Businesses often store sensitive customer information — from payment to passwords to SSNs — on their networks. In turn, customers expect businesses to take the necessary steps to keep their information safe. But it's not always an easy task.
Keeping customer data safe is a multi-faceted endeavor, according to Sandra Styskin, IT security expert and co-founder/developer at Safeplicity, a password protection and encryption tool.
“First of all, we need to consider if we are talking about data that is obtained continuously via a website and stored on a separate server, or data obtained otherwise, stored on employees' computers,” she explains. “If the customer data is stored on a dedicated server, this server should be completely isolated except for connections from the front-end web server that is submitting the data to it. This can be best achieved by setting up a firewall, allowing only one connection.”
Of course, there will be situations in which customer data needs to be stored and/or accessed on portable devices, such as laptops, external hard drives, smartphones, and tablets. In these cases, Styskin says it is absolutely essential that the data is password-protected and encrypted so that, if the device is lost or stolen, it is much more difficult for an unauthorized person to access the data.
Not doing enough to keep customer data secure can be devastating to not only the customer but also to the business. For example, Semafone, a UK-based fraud-prevention company, found that nearly 87% of survey respondents said they'd stop doing business with a company if their credit cards were compromised in a data breach. There may also be fines to pay depending on the number of records breached and whether compliance regulations were flouted, as well as fees to cover credit and identity monitoring for affected customers.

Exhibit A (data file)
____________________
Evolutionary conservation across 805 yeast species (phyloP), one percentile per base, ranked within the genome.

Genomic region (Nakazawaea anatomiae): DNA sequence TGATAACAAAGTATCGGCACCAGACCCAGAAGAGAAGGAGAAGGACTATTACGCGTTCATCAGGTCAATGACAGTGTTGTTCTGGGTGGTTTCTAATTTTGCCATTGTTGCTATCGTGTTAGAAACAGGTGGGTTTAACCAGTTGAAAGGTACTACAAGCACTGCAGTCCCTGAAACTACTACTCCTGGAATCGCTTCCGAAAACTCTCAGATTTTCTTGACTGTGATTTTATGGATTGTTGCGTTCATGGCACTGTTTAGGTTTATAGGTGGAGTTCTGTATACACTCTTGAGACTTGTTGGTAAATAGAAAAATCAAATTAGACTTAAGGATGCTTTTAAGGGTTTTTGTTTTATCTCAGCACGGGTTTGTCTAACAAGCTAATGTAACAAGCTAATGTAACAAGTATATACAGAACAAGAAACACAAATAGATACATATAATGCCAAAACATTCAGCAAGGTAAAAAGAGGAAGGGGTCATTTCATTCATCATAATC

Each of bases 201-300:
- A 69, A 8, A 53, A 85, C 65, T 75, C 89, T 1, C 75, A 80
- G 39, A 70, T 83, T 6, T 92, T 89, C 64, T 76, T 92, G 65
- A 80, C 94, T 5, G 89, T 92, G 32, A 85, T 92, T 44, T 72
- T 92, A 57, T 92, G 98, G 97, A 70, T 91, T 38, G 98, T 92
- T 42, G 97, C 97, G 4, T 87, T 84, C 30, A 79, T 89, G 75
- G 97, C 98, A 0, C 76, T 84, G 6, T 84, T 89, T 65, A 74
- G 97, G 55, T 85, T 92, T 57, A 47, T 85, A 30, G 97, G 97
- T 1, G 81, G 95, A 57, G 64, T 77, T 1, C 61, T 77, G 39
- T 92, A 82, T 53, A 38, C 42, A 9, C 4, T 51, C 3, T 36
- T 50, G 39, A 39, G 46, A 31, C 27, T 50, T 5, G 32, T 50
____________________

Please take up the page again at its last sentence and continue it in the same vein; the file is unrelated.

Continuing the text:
Instituting security tools is essential for any company today as data breaches and ransomware attacks continue to rise, but security can be expensive and difficult to navigate for smaller businesses without ready access to IT or security staff. While no security tool is 100% foolproof, there are apps available that can help a business better protect its customers' sensitive information. There are blogs and consumer information websites which have compiled lists of these apps to help; do some research to see if any of these apps might work for you.
As important as security tools like these are, perhaps the most vital security “tool” is employee awareness.
“The solution to cybersecurity problems is not more technology, more software, or more apps,” says Reg Harnish, CEO of GreyCastle Security, a security service provider based in Troy, New York.
“You must address the people and processes that unintentionally create opportunities for cybercriminals to attack through their behavior, such as the reuse of login credentials or weak passwords. No app can protect a consumer if they have poor cybersecurity practices.”
Protecting your business against cyberthreats doesn’t have to be overwhelming. Start with the simplest and most affordable tools available. And for more tips on managing cybersecurity risk, see this resource list from the U.S. Small Business Administration, and review our business-protection tips.
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